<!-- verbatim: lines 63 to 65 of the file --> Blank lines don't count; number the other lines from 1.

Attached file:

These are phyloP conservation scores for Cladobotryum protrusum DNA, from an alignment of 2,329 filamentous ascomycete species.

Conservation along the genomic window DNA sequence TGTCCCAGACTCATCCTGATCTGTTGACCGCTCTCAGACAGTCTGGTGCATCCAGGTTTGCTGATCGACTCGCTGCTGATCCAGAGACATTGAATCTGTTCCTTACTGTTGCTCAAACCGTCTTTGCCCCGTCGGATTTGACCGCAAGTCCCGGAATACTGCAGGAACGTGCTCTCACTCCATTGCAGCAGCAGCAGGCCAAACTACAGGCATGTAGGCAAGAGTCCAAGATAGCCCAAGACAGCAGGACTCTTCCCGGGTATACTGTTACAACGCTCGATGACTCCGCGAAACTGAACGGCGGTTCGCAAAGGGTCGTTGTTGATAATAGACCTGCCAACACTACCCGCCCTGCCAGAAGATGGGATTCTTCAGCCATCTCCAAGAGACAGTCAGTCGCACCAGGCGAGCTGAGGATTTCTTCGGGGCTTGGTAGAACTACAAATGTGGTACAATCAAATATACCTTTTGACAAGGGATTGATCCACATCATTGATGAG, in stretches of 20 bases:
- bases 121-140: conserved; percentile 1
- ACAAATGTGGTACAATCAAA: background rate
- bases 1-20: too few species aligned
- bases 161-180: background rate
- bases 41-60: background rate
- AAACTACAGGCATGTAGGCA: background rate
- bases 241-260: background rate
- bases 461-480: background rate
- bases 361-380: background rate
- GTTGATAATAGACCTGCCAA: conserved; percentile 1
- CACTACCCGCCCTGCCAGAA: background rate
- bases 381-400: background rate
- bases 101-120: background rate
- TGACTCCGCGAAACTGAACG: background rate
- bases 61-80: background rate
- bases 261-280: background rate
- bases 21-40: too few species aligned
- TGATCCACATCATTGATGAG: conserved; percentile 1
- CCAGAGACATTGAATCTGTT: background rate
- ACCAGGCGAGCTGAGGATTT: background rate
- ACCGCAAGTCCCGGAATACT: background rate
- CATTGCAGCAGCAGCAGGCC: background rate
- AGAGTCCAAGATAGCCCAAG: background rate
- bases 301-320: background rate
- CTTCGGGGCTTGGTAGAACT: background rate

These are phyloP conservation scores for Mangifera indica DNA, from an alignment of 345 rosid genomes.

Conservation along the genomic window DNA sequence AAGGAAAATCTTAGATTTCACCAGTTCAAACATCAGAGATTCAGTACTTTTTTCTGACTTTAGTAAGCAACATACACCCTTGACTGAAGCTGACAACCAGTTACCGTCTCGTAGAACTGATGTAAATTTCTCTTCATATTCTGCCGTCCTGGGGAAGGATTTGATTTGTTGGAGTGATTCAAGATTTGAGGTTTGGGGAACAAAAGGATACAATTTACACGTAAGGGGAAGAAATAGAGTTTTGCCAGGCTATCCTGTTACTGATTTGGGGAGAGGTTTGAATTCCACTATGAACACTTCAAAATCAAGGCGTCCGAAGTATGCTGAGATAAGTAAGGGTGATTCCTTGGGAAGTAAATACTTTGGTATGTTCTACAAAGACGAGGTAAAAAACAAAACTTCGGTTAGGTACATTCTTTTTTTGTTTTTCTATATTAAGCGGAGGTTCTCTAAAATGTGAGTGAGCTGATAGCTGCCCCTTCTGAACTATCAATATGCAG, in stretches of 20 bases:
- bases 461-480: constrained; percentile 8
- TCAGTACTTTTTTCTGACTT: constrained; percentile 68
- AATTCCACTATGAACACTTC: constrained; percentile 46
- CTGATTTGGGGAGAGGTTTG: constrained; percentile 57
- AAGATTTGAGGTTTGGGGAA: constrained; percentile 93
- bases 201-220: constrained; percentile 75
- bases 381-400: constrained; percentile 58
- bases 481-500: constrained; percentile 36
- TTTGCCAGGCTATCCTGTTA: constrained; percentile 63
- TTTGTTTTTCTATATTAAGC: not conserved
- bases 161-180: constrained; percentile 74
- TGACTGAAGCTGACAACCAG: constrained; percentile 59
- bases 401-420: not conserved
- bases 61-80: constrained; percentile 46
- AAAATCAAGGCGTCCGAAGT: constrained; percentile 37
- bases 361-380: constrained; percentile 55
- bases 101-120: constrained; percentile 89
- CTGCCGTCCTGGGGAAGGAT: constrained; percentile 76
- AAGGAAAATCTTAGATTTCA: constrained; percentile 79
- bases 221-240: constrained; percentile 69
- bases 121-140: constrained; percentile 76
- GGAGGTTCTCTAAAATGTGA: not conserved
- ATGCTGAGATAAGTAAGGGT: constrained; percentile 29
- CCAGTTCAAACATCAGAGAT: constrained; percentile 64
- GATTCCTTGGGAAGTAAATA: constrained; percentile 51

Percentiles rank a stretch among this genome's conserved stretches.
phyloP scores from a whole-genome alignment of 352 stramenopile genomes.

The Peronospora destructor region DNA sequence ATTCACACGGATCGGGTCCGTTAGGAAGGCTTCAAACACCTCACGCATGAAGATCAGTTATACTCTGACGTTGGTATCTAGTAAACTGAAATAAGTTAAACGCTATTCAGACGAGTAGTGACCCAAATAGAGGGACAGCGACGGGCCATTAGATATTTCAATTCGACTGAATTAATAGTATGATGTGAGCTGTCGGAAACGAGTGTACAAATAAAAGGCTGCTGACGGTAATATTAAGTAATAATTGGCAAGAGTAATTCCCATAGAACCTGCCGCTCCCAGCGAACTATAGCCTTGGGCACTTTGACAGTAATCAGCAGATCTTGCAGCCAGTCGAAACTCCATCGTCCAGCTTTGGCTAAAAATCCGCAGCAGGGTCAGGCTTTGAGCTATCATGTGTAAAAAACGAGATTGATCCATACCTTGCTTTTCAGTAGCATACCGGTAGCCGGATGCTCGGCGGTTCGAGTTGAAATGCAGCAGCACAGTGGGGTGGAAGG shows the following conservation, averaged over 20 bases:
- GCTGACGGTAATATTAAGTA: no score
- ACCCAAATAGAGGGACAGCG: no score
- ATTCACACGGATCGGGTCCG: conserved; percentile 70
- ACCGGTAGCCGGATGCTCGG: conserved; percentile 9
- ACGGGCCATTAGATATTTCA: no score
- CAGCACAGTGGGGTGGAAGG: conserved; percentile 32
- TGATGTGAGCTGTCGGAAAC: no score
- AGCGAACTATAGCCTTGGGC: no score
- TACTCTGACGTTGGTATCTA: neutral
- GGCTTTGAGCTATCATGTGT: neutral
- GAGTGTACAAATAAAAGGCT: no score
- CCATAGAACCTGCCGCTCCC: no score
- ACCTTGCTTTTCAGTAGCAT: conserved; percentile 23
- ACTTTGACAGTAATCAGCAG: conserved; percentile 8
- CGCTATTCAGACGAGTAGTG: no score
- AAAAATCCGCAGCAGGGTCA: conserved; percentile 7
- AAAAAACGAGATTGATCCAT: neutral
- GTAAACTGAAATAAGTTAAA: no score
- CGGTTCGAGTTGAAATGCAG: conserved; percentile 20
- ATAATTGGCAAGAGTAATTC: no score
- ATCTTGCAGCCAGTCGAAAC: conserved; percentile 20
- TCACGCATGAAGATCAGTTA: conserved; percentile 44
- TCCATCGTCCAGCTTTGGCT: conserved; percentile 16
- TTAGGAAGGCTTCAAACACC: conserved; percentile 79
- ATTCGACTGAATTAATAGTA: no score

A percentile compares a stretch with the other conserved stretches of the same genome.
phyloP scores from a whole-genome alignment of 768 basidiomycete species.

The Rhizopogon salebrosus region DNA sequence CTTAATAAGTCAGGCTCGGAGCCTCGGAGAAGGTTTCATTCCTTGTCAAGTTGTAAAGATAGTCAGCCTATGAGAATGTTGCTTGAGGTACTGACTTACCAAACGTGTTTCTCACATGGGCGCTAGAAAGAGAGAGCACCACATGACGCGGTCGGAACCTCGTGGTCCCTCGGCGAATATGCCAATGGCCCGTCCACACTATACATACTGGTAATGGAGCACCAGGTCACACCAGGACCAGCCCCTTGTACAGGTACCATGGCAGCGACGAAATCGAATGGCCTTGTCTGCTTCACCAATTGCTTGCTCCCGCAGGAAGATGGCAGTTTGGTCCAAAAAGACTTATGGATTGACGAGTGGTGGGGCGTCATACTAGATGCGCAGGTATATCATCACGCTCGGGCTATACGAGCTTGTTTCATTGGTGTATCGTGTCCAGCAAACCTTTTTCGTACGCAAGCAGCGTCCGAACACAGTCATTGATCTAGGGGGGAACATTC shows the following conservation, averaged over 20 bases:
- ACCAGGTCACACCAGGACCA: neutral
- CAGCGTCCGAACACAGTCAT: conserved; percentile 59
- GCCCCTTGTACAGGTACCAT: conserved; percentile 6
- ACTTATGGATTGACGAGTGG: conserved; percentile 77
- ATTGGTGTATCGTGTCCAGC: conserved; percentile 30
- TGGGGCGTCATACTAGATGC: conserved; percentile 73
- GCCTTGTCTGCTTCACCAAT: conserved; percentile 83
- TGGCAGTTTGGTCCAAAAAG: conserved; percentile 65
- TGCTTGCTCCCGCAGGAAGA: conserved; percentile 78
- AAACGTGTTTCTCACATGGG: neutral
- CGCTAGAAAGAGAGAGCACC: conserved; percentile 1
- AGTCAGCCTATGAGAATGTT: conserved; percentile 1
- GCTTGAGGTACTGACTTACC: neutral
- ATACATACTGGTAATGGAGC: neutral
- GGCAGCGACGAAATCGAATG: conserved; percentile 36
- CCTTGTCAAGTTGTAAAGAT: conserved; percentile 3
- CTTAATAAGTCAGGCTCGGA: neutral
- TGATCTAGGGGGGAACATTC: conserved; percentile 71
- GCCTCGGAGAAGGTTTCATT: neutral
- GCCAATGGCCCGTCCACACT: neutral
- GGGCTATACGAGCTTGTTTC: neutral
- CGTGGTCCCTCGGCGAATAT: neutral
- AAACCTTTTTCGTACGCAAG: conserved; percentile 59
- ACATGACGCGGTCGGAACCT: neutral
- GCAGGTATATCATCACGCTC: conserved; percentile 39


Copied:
- CAGCACAGTGGGGTGGAAGG: conserved; percentile 32
- TGATGTGAGCTGTCGGAAAC: no score
- AGCGAACTATAGCCTTGGGC: no score